IStoreShoppingItems, IListShoppingItems, ShoppingCart, Store, and CheckOutManager would all have the same old implementation.


Then, we would add the following:



What we actually did here is that we created two separate wrappers for the ShoppingCart class, one to take care of the Read operations, and the other to take care of the Write operations.


Then we would start using these wrappers instead of the original ShoppingCart class as follows:



This way, if the developer try to do the same illegal/illogical castings, the runtime would throw an exception as now the passed in object is whether ReadShoppingCart or WriteShoppingCart, not ShoppingCart as before.


 


 

Protecting Public Methods From Illogical Calls In DotNet (.NET) CSharp (C#) Code Coding Programming Software Development Engineering Architecture Best Practices
Method 2 - If the Code Is Self Owned. Image by Ahmed Tarek

Method 2 - If the Code Is Self Owned


On this approach we are going to stop the developer from doing the casting in the first place.

On this case, we are assuming that the whole code is owned by us which means that we can apply the changes on the whole code.


The main idea of this approach is to protect the calls to the public methods with multiple Secret Keys; a Secret Key for Read operations and another Secret Key for Write operations. These Secret Keys are created at the moment of creating an instance of the ShoppingCart class.


The owner of these Secret Keys is the main module and then the main module is responsible for sharing the right Secret Key to the right module.


Therefore, we are going to apply these changes:



IStoreShoppingItems and IListShoppingItems



What we can notice here:

  1. We added string writingSecretKey as a parameter to the AddShoppingItem method.

  2. This means that whatever the module calling the AddShoppingItem method, it would need to provide a Writing Secret Key that should match the one initially defined and saved into the ShoppingCart object.

  3. Otherwise, an exception should be thrown.

  4. We added string readingSecretKey as a parameter to the GetShoppingItems method.

  5. This means that whatever the module calling the GetShoppingItems method, it would need to provide a Reading Secret Key that should match the one initially defined and saved into the ShoppingCart object.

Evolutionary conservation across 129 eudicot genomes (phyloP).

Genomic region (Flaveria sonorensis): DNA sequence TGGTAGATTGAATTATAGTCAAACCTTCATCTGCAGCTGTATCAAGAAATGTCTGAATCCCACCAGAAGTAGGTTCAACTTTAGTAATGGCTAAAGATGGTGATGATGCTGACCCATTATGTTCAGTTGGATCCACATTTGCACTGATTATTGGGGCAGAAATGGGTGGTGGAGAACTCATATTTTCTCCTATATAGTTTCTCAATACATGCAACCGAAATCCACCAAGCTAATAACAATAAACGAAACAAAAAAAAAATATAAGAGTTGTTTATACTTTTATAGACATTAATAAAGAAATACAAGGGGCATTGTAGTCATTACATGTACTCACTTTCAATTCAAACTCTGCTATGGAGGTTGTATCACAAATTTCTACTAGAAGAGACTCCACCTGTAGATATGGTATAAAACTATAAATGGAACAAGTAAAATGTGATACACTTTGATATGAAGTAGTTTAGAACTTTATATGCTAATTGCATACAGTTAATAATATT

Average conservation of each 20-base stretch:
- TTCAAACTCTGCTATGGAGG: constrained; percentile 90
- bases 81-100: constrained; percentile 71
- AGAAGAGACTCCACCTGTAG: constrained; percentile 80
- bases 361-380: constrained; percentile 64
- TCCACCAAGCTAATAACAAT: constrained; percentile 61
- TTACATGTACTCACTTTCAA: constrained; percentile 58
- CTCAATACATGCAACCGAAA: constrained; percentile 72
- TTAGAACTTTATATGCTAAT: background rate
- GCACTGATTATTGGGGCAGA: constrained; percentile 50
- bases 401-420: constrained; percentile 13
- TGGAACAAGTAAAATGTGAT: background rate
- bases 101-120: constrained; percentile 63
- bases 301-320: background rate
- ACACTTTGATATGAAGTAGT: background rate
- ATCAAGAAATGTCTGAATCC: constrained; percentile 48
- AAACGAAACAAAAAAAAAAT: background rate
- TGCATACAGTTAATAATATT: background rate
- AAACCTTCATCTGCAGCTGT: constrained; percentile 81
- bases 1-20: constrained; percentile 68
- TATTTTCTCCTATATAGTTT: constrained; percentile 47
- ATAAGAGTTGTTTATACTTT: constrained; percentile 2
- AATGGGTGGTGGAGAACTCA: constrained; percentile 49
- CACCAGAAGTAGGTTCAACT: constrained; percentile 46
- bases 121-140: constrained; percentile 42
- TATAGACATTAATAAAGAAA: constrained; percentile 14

6. Otherwise, an exception should be thrown.



ShoppingCart



What we can notice here:

  1. We added private readonly string m_WritingSecretKey; and private readonly string m_ReadingSecretKey;

  2. They would be initialized by the values passed in the constructor. This is so important because we want to delegate initializing them to the owner module.

  3. Also, worth to mention that they should be immutable and hidden from the outside world.

  4. At the beginning of the AddShoppingItem method, we are checking if the passed in writingSecretKey is the same as the m_WritingSecretKey. If not, an UnauthorizedAccessException exception would be thrown.

  5. At the beginning of the GetShoppingItems method, we are checking if the passed in readingSecretKey is the same as the m_ReadingSecretKey. If not, an UnauthorizedAccessException exception would be thrown.

  6. That’s it, as simple as that.



Store



What we can notice here:

  1. We added private readonly string m_WritingSecretKey;

  2. It would be initialized by the value passed in the constructor. This is so important because we want to delegate initializing them to the owner module.

  3. Also, worth to mention that it should be immutable and hidden from the outside world.

  4. When calling the AddShoppingItem of the ShoppingCart, it would pass in the key.

  5. Worth no mention that, on line 26, if the developer tries to do the illegal/illogical casting call the GetShoppingItems method, he would find that he needs to pass in a Reading Secret Key which he doesn’t have.

  6. This would make it sound and clear that he is trying to do something wrong.

  7. Additionally, even if the developer decides to pass in any value for the Reading Secret Key, it would throw an exception.